Their current market niche is this set of little tins filled with wafers of chocolate or panned chocolate candies. When I went to Mel & Rose’s a couple of weekends ago I saw them there and decided to select a rather traditional item to give them a try.
The little tin is cute and seals a little fluted cup of plain, 61% cocoa solids chocolate pieces. Each has the name Cocoa Bon on them. They have a wonderful and sweet chocolate aroma. The back of the tin recommends a wine pairing, in this case a full-bodied Zinfandel.
The little disk is rather mundane looking but perfect for tasting. It melts quickly and fits into the roof of the mouth as it does. This 61% cacao version is buttery smooth and instantly sweet, taking just a few moments to release its chocolate notes. It has a slightly dry component and rather simple flavor that has only vague fruit and smoke notes. What really makes this chocolate appealing is the extra smooth melt. There are many chocolates out there that feel waxy or chalky at this level of solids, but this one is extra fine.
I’m curious to try the darker variety of 72% to see what that 11% will get me. I’m also curious to give the other panned sweets a go, with the Chai Chocolate Caramel and Dark Chocolate Gingersnap on my list at the moment.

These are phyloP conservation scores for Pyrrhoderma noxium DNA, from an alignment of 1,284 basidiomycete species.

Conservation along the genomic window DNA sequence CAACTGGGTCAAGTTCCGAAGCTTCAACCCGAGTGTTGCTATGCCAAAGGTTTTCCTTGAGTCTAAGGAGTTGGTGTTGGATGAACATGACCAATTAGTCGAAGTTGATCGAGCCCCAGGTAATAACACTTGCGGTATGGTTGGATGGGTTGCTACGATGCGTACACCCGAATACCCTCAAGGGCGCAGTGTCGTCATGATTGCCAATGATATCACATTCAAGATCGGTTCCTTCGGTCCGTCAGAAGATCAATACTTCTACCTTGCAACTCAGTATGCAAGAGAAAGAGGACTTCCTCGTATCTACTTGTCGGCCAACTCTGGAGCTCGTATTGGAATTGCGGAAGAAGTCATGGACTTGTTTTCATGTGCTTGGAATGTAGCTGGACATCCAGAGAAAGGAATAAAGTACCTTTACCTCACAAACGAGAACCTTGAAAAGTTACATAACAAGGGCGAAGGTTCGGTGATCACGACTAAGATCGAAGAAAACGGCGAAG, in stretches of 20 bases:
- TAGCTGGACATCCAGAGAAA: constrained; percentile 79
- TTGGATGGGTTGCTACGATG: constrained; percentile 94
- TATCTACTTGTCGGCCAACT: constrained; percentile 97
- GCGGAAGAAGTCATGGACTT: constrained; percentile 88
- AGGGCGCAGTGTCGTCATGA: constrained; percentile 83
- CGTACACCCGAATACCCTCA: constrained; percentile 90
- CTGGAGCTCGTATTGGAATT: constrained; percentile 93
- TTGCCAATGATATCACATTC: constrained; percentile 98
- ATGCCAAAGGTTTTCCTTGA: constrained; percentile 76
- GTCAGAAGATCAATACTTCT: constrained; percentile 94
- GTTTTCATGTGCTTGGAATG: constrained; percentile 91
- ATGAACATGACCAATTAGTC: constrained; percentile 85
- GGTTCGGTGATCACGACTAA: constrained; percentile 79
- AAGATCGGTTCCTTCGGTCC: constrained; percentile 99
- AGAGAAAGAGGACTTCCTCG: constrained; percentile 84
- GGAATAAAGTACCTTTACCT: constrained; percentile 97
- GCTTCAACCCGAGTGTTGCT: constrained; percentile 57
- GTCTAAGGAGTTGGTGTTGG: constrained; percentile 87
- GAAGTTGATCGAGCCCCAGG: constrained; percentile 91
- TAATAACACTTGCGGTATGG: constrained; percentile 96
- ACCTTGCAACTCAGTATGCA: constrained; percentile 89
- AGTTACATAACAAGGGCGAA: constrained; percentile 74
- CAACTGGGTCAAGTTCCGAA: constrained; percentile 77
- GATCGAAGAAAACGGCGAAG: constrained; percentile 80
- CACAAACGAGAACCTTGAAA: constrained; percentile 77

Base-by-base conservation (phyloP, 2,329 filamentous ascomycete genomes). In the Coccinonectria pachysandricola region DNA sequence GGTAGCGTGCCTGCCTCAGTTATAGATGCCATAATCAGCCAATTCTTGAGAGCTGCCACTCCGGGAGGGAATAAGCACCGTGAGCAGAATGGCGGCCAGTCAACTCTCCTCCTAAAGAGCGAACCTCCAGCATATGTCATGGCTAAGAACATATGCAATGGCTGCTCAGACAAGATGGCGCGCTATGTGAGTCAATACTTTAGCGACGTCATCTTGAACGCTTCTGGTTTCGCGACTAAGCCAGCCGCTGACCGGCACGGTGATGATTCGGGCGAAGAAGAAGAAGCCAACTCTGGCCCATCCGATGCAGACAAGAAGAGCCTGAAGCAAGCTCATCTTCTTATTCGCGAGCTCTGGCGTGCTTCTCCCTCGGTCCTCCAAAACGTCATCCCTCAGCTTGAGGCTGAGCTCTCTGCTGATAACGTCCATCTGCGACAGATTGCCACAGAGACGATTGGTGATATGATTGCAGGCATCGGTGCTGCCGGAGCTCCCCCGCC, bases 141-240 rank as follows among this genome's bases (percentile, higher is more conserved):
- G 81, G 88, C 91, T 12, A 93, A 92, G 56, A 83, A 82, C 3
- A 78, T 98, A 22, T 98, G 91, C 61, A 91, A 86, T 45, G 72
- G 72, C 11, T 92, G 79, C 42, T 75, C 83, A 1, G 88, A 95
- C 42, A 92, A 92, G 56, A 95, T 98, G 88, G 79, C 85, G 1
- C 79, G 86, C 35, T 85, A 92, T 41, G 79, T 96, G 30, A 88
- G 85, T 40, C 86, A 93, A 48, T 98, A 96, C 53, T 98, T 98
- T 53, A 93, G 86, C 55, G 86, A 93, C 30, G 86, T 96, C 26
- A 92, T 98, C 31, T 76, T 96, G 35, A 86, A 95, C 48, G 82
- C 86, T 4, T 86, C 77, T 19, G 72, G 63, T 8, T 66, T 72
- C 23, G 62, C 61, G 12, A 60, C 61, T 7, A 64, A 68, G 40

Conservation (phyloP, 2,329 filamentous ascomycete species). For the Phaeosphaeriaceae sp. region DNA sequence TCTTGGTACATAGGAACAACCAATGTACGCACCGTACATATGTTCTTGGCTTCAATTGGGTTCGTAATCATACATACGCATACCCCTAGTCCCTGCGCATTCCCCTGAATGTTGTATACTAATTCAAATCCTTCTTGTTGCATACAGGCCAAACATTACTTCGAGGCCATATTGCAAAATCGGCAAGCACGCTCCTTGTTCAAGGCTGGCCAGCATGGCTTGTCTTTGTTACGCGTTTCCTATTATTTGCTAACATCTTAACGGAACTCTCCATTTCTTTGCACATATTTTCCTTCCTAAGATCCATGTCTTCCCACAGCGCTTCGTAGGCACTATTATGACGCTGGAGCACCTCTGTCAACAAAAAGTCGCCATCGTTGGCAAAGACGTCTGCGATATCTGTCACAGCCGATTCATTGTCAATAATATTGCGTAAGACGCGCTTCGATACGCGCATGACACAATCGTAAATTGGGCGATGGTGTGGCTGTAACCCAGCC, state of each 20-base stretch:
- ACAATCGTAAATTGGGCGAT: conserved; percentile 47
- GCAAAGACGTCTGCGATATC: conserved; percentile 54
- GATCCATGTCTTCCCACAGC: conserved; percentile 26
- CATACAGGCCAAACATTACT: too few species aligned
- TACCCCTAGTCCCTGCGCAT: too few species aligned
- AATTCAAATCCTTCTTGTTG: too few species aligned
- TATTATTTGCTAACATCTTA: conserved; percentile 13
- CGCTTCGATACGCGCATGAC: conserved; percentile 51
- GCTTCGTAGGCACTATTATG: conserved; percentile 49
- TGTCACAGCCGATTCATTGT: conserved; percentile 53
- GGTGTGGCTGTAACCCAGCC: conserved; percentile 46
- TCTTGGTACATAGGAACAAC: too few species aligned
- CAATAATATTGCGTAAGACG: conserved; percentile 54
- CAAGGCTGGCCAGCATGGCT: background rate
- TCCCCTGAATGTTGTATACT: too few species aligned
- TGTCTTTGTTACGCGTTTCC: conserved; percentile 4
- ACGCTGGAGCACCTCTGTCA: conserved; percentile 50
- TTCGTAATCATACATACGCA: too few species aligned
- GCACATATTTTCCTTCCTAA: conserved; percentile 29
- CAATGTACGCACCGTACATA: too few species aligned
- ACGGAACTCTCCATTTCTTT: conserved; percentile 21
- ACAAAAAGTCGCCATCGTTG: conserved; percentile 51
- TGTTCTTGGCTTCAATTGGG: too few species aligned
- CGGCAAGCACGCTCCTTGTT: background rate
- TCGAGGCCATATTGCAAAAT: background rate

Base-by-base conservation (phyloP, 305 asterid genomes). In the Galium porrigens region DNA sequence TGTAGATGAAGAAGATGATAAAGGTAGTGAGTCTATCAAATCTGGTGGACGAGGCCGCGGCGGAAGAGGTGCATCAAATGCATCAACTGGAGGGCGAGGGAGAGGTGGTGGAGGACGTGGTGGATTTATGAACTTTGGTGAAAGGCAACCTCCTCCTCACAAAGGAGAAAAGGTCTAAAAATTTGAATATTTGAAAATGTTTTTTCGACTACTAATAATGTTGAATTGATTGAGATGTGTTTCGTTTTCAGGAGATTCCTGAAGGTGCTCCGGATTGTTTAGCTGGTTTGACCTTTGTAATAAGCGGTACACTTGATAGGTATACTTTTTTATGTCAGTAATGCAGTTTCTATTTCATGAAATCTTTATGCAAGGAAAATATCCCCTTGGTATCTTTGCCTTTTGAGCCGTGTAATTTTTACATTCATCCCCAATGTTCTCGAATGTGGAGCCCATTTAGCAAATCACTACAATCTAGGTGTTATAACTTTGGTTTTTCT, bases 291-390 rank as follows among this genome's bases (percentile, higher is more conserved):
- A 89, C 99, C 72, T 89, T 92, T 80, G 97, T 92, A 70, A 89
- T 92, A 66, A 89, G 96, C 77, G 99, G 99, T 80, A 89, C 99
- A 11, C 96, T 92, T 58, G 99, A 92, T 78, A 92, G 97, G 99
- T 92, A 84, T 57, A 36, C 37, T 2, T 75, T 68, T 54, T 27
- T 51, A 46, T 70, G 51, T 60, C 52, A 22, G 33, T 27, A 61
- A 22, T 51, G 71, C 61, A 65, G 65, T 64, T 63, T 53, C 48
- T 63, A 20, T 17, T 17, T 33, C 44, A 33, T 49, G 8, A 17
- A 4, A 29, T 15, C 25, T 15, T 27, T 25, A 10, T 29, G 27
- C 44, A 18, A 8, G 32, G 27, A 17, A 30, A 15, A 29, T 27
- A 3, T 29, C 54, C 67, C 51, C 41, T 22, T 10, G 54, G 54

At $3.29, these are a little more expensive than a gourmet bar (there’s only 2 ounces in there), but it’s the individual pieces and tin make it easy to share and even easier to keep some for later. They’re more expensive on the Cocoa Bon website, so you’re probably better off finding them in a store. I suspect you’re going to see them in gourmet foods and upscale wine & liquor stores. They also have a line of mixed drink flavored jelly beans. However, one thing I noticed about the website is that they sell larger quantities of the chocolates in half pound tins where the price isn’t bad at all (less than $20 a pound).
Cocoa Bon is having an open house in conjunction with The Mountain Winery at their Los Gatos, CA store location on Friday, August 18th & Saturday, August 19th from 5PM to 8PM. If you’re in the area, the event is free, so maybe you should check it out!
I suspect these little tins of candies would make an excellent wedding favor if you’ve got the money and I bet if you’ve got a large affair they could do special labeling.
Wednesday, July 26, 2006
Come on, half the fun of this candy is the packaging! They’re eensy-weensy liquor bottles made out of chocolate! They’re even smaller than those little bottles you find in the honor bar or on airplanes.